A Royal Navy frigate returned home August 13th after spending more than half of 2023 at sea operating across the Arctic, Baltic and the North Atlantic.
HMS Northumberland has sailed nearly the distance around the world, racking up 23,043 miles on the high seas since the start of the year, locating Russian units and protecting UK waters.
The Type 23 frigate returns to Plymouth having also operated with NATO allies on submarine-hunting exercises in the North Atlantic, patrolled the High North and operated with the world’s largest warship, the US Navy’s imposing aircraft carrier the USS Gerald R Ford, in the Arctic Circle.
Commander Will Edwards-Bannon, Northumberland’s Commanding Officer, said: “I have once again been profoundly impressed by the selfless commitment and tactical excellence that my ship’s company has demonstrated across the length and breadth of our operating area, from the Atlantic to the Arctic and the Barents to the Baltic.
“Everyone on board can look back on this successful deployment with pride in our collective achievements: from once again leading task group operations in the Arctic Circle alongside close allies, to marking the coronation of His Majesty The King while we were in Iceland.
“I am hugely grateful for the support of all our friends and families who enable us to do our important work for the Nation and it is a great pleasure to see so many of them here to welcome Northumberland and her fantastic ship’s company home today.”
Northumberland spent three quarters of her deployed time on concerted operations, but also managed to visit Denmark, Iceland, and Norway in between tasking.
Her 200 sailors chomped their way through 82,500 meals – including precisely 40,320 sausages and around 8,000 eggs, with the ship’s galley serving up meals no matter how rough the seas.
In the waters between Norway, the Faroe Islands and Iceland, Northumberland, alongside tanker RFA Tideforce and Merlin helicopters of 814 Naval Air Squadron, took part in Exercise Dynamic Mongoose, NATO’s premier cold water anti-submarine warfare exercise – training designed to strengthen allies’ ability to track and destroy threats lurking beneath the surface.
The frigate followed that up by tracking Russian warships, Vitse-Admiral Kulakov and Admiral Levchenko, as they sailed in waters close to the UK.
In Reykjavik in Iceland, Northumberland marked His Majesty The King’s Coronation, hosting sailors from allied warships for a flight deck ‘street party’ and supporting efforts at the British embassy.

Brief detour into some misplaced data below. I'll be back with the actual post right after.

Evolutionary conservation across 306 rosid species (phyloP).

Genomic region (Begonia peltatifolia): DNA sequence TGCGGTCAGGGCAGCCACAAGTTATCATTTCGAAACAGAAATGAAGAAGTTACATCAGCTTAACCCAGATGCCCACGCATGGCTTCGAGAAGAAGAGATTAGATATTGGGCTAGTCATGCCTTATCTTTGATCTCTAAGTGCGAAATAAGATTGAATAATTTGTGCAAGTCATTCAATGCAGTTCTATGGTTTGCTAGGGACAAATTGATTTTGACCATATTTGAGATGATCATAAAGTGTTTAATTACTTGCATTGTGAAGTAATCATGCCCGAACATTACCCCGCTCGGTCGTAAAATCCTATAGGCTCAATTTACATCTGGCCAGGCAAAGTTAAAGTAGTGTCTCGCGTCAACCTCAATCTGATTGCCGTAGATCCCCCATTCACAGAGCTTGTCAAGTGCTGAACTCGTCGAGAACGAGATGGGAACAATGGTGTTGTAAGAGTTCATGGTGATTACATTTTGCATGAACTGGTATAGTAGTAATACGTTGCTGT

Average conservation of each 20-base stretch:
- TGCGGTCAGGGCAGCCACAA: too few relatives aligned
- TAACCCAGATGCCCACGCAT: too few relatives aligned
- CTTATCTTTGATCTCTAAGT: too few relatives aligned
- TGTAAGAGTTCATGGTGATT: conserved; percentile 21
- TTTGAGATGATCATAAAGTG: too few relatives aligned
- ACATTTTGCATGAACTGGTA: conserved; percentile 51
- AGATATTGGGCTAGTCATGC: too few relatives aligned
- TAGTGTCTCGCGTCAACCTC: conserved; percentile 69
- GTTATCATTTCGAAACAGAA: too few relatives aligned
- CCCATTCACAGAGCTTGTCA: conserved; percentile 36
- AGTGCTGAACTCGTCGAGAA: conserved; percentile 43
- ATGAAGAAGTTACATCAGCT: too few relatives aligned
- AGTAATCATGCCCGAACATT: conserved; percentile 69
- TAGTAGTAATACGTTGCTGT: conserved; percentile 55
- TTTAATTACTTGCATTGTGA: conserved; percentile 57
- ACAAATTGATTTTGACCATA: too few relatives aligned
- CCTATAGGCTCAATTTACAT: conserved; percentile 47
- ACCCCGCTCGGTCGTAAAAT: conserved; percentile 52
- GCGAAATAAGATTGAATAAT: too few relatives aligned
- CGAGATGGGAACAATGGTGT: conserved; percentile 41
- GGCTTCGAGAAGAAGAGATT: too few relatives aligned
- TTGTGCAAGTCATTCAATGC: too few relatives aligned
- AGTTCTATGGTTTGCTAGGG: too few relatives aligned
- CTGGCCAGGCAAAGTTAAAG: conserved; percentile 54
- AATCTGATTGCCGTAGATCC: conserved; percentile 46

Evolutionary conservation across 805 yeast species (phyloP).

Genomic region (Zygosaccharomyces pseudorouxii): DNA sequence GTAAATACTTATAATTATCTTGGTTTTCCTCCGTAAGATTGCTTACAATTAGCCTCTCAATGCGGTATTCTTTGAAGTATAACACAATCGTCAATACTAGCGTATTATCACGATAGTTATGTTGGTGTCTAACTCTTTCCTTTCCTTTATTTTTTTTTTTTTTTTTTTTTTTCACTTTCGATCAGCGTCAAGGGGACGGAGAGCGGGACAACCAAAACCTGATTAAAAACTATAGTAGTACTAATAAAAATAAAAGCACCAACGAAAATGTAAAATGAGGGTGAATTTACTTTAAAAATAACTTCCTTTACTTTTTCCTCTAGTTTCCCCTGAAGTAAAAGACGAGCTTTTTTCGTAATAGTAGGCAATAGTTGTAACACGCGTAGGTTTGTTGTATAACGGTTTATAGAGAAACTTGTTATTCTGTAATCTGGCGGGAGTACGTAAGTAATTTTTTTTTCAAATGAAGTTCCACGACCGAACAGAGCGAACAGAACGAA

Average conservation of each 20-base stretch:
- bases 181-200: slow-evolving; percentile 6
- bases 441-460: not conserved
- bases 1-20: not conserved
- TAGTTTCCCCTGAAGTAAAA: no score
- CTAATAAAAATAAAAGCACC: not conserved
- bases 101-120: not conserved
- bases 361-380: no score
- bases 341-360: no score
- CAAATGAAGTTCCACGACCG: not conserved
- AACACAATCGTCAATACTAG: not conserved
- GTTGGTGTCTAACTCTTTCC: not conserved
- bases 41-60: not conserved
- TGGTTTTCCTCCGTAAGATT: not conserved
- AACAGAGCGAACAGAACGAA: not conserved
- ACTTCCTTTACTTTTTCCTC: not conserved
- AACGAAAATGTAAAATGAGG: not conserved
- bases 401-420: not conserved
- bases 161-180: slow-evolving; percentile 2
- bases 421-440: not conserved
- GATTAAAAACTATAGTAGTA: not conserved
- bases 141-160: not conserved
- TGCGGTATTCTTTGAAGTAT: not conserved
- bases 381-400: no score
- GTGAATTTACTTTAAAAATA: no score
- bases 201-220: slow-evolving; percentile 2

Petty Officer Vucago ‘Vinny’ Bainitabua, said: “I’m proud to look back and when people ask: ‘where were you for the King’s Coronation?’ I can say: I was deployed on operations with HMS Northumberland in Reykjavik, hosting our NATO allies. It’s definitely one to remember.”
Northumberland, Type 45 destroyer HMS Defender and tanker RFA Tideforce joined the US Navy’s Carrier Strike Group 12, whose flagship is the USS Gerald R Ford, training with the ship as she continued her Atlantic Ocean deployment.
The frigate then led an allied task group in the High North, demonstrating the UK’s commitment to supporting and collaborating with Arctic partners, as well as enhancing the Royal Navy’s long history of operating in the region.
Northumberland was joined by RFA Tideforce, Norwegian frigate KNM Otto Sverdrup and destroyer USS Thomas Hudner.
The crew did manage to get some down time with a myriad of self-generated entertainment such as raffles, quizzes, and race nights, raising money for the frigate’s favorite charities and welfare fund, plus Northumberland’s first Pride event at sea.
“This has been my first deployment with the Royal Navy and it has been a challenging but highly rewarding experience, from operating in the Arctic Circle, to escorting the world’s largest warship,” said Able Seaman Nathan Mounsey, an underwater warfare specialist.
“However, organizing, planning and executing Northumberland’s first ever Pride was fantastic and my personal highlight from the deployment.”
Joining the ship’s company was a flight from 814 Naval Air Squadron, nicknamed The Flying Tigers, which operated the Merlin Mk2 submarine-hunting helicopter. Supported by ten engineers, the four aircrew of Mohawk Flight flew more than 160 hours on ASW sorties during the deployment.